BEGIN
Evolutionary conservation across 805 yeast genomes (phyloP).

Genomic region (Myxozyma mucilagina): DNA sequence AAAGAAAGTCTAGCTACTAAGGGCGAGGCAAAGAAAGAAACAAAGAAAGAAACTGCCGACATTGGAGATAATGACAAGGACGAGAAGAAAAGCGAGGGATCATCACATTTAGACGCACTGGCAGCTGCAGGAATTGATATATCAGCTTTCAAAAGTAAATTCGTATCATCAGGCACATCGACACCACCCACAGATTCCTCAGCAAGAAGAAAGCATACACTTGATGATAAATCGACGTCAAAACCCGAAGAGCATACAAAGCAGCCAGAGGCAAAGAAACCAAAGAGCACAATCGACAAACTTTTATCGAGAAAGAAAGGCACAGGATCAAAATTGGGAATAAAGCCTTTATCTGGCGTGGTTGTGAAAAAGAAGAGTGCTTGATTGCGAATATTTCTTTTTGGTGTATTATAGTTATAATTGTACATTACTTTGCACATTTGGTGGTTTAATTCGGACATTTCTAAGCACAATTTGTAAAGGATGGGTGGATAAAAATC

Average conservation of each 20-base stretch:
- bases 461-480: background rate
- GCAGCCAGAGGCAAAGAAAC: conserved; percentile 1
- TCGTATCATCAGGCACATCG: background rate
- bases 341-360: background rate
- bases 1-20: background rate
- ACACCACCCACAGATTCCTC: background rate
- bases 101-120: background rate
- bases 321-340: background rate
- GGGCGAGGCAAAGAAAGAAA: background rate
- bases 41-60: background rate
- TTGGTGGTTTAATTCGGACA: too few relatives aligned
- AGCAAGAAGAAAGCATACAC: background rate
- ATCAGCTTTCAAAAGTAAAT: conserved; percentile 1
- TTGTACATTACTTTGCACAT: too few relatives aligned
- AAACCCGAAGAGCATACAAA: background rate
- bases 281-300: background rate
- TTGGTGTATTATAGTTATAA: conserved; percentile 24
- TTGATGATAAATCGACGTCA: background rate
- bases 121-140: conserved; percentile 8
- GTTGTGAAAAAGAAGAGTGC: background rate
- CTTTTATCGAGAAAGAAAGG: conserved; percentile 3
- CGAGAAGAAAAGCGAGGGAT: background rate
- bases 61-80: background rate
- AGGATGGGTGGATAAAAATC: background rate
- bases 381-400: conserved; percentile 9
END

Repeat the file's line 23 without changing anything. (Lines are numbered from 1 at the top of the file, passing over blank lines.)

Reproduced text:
- GTTGTGAAAAAGAAGAGTGC: background rate